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The Gun - Mechanisation: Towed Field Artillery

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Recent Developments

Today towing vehicles vary in power and capacity from the 1-tonne Landrover up to 6x6 tractors, depending on the equipments to be handled and the ammunition etc to be carried. The term 'limber' has been resurrected in the British service but it refers to a vehicle identical to its accompanying gun-towing vehicle except that it is designed solely to carry ammunition and other equipment but no detachment. Some modern towed field and medium artillery equipments are now fitted with Auxiliary Power Units (APU), a typical example being the 155-mm FH 70 (Field Howitzer 1970), a joint UK-German-Italian project taken into service in 1979. The APU, consisting principally of a 1800cc Volkswagen i/c engine, enables the gun to be moved short distances without the assistance of the tractor, eg to an alternative position, or into or out of the gun pit. In addition it provides hydraulic power for the service of the gun, eg opening or closing the trail legs when moving into or out of action.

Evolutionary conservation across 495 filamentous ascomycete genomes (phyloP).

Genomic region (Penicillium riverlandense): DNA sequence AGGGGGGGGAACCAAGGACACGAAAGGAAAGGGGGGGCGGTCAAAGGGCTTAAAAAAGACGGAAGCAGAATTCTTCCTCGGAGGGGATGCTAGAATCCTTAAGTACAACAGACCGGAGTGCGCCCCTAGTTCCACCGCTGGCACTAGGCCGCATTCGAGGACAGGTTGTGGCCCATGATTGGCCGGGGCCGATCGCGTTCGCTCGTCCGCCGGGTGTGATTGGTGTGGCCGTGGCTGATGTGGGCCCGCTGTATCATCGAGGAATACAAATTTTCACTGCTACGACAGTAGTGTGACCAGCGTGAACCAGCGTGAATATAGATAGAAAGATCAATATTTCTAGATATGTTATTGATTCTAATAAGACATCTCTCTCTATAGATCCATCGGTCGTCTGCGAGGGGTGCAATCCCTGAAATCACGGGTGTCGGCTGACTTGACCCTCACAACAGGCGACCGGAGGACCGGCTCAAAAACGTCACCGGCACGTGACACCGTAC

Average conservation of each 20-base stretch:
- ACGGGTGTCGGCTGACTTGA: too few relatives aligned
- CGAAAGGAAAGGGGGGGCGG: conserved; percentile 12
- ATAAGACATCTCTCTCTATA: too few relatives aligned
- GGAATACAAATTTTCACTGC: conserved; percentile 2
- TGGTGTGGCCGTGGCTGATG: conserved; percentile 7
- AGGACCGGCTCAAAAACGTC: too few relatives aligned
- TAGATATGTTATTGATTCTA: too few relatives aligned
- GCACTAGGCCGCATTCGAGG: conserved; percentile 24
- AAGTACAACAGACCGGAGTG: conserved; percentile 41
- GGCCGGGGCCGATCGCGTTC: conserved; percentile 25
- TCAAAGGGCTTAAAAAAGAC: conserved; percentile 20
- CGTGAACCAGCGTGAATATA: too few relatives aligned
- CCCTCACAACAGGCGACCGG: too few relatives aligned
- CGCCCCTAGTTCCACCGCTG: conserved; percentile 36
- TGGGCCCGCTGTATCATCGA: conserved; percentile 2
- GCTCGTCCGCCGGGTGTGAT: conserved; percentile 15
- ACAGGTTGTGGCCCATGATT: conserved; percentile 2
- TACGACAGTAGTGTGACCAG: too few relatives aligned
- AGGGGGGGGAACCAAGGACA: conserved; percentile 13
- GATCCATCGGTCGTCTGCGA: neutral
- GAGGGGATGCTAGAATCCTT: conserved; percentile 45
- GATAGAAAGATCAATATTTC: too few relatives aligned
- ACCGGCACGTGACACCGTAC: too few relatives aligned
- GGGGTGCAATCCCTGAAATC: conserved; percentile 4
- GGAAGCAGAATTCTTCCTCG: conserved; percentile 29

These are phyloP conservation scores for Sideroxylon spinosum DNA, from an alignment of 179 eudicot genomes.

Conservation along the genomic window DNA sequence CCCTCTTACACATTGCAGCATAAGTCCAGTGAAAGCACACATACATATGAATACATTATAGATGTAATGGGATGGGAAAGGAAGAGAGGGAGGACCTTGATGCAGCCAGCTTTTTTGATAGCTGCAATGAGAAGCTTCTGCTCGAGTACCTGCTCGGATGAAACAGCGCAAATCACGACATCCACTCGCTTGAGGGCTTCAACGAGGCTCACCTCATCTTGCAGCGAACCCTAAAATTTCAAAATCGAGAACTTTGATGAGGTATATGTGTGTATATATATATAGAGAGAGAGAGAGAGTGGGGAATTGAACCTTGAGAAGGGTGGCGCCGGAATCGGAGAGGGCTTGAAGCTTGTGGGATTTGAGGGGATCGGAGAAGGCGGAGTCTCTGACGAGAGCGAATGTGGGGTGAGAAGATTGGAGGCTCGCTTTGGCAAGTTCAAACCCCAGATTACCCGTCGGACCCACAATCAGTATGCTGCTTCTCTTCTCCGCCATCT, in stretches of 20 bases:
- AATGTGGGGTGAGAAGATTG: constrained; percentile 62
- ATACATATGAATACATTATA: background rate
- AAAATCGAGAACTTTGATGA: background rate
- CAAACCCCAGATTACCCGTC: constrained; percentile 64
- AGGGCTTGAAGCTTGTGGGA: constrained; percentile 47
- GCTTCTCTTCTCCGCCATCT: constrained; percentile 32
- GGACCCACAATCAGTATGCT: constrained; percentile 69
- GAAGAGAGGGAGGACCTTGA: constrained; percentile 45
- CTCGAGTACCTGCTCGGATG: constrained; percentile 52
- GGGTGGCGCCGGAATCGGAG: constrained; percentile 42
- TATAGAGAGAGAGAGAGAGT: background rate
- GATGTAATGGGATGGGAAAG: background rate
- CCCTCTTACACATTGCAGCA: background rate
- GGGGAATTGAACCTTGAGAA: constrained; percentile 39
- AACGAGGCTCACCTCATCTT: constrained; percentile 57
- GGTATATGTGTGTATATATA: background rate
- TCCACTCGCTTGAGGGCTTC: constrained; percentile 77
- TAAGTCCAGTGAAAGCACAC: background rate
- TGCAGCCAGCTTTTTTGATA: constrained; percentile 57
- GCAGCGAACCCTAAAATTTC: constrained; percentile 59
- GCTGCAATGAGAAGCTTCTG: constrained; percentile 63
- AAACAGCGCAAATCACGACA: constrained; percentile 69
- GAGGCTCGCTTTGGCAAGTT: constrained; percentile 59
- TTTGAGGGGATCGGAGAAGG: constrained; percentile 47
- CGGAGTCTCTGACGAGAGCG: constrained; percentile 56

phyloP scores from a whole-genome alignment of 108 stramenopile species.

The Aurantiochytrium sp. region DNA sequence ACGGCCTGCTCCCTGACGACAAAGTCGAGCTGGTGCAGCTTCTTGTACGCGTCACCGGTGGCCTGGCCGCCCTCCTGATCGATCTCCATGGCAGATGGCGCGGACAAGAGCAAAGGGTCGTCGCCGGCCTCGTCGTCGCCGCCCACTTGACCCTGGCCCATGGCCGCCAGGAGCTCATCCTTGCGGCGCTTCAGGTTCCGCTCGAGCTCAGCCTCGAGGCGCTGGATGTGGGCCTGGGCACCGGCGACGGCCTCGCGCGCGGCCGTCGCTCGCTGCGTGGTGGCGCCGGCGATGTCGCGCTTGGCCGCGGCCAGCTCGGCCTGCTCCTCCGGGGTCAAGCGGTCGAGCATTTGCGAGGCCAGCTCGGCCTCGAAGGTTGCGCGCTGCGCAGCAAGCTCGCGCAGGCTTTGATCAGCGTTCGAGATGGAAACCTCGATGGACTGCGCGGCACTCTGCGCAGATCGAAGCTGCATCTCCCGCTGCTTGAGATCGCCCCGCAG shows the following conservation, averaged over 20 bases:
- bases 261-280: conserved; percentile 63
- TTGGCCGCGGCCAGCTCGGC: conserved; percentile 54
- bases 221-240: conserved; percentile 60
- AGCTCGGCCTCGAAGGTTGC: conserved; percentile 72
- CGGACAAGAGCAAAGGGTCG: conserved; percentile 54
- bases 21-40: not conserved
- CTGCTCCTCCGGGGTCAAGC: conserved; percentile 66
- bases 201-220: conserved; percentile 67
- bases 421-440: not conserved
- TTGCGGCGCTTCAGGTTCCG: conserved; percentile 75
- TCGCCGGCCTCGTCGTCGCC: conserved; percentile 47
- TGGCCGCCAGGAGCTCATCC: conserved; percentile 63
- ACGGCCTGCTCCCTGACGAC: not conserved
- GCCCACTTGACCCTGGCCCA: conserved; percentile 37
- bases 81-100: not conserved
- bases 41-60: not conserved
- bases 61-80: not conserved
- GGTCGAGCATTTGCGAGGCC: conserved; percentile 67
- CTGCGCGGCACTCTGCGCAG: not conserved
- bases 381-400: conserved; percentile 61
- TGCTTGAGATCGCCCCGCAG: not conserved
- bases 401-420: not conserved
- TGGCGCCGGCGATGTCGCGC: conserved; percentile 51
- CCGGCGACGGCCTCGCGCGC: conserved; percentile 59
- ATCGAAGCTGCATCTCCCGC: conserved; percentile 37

FH70 FH70 with piece in travelling position towed by a 6x6 Foden tractor. Another vehicle, identical except for no detachment cabin, accompanies each gun. Designed solely for the carriage of ammunition and stores, it is called a 'limber'.


A more recent innovation is the French 155-mm 52-calibre gun mounted on a 6x6 Unimog chassis. Called the CAESAR (CAmion Equipe d'un Systeme d'Artillerie, ie truck fitted with an artillery system), it is an effort to make the 155-mm gun as mobile as its conventional SP counterpart but without the considerable expense of a tracked chassis.

CAESARCAESAR - side view. The 'trail' legs, seen at the rear of the tray, are let down in action.

WL Ruffell, 1994
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